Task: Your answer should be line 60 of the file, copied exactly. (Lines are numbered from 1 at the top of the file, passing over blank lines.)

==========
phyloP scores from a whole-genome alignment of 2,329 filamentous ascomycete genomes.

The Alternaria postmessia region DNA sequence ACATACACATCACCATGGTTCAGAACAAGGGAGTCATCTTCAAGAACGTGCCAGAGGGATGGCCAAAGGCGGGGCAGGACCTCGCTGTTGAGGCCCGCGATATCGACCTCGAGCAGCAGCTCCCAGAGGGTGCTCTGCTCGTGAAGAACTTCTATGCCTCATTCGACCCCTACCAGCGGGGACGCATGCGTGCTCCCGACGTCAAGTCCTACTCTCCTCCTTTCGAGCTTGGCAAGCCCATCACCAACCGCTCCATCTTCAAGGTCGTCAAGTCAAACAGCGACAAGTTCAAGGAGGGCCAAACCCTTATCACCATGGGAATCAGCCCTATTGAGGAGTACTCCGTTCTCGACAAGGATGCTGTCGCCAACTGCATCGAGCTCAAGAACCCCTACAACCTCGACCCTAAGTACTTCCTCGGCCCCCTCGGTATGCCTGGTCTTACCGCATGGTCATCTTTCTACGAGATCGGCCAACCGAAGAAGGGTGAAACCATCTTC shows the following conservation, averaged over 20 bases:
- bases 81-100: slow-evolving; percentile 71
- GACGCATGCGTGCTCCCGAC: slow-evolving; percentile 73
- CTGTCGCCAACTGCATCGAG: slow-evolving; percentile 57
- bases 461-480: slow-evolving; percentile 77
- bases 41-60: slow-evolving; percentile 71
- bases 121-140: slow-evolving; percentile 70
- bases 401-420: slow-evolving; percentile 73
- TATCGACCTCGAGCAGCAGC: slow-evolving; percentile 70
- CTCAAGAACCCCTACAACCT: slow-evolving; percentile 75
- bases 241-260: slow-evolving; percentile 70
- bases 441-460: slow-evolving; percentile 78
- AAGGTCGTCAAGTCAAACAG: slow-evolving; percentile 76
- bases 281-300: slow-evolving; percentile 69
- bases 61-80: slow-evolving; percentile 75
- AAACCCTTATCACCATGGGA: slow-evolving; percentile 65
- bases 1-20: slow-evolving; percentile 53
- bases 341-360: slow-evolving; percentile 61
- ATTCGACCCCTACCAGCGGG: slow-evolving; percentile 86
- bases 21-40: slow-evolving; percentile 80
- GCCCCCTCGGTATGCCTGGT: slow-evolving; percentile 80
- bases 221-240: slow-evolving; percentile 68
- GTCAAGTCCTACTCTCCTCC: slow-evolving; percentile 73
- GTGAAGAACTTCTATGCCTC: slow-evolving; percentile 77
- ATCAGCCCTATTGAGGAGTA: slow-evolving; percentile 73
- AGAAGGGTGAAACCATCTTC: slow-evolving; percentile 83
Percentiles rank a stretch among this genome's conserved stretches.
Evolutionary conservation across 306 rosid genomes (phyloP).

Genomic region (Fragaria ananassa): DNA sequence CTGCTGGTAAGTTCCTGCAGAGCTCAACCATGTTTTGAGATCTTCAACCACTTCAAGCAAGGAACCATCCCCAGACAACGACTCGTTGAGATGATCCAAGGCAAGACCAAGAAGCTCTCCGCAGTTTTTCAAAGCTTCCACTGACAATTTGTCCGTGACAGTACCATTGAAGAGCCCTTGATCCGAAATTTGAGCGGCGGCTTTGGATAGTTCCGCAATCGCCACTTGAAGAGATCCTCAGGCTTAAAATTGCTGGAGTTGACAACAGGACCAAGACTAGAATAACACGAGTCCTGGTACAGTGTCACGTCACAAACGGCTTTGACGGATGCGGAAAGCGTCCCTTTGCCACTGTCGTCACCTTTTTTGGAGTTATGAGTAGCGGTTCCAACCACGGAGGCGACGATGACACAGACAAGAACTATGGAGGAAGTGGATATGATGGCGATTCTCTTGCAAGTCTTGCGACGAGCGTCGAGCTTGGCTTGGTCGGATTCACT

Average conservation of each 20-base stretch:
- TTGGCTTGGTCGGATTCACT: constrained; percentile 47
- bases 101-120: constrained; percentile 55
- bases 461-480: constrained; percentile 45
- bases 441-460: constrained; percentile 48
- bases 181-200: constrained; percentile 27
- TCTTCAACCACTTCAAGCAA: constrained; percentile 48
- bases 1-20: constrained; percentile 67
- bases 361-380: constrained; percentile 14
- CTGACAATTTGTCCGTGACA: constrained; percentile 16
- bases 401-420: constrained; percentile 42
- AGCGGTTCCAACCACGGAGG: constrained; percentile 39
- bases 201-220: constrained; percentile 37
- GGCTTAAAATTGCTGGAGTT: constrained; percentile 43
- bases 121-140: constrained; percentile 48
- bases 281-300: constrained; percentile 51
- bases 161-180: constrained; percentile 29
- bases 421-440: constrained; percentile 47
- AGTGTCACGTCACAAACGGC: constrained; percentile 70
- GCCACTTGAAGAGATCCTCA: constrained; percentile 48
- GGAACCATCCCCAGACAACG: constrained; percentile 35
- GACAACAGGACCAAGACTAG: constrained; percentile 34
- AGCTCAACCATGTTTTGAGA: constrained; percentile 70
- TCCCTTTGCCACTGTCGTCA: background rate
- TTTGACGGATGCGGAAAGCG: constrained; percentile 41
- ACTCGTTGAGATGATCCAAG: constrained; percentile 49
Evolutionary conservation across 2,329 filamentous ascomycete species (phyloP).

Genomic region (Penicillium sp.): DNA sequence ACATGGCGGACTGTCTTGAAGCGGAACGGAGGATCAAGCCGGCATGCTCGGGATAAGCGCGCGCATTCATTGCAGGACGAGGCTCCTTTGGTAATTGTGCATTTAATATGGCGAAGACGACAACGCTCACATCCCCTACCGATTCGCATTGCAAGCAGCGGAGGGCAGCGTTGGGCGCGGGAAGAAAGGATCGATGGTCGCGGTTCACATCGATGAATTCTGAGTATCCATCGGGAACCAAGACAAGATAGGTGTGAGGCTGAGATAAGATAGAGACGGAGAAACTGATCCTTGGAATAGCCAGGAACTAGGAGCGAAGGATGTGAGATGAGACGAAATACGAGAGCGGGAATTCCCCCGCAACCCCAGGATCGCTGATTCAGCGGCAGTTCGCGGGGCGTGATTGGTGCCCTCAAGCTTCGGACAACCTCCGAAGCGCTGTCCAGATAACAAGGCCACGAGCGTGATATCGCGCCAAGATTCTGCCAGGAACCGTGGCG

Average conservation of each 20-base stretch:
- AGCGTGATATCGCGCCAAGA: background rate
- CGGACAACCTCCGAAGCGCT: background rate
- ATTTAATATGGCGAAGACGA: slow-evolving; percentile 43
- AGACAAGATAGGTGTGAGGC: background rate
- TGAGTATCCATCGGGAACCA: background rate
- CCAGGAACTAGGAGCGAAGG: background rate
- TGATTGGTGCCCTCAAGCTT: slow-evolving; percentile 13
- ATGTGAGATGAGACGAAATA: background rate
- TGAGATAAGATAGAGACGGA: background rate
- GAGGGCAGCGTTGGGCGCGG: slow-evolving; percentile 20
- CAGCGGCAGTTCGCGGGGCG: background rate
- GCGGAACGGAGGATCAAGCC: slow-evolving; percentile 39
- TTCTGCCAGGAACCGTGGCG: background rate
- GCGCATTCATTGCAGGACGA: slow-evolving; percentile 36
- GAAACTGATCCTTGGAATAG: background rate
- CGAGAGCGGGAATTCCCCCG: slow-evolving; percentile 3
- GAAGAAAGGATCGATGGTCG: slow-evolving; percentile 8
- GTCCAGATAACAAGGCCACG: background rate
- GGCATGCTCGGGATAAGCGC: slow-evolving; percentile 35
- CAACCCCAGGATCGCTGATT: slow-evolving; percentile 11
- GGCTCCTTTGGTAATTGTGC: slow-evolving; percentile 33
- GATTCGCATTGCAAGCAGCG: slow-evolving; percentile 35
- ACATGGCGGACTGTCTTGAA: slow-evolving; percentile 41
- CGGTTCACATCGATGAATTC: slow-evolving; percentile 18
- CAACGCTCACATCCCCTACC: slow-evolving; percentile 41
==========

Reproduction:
- AGCGTGATATCGCGCCAAGA: background rate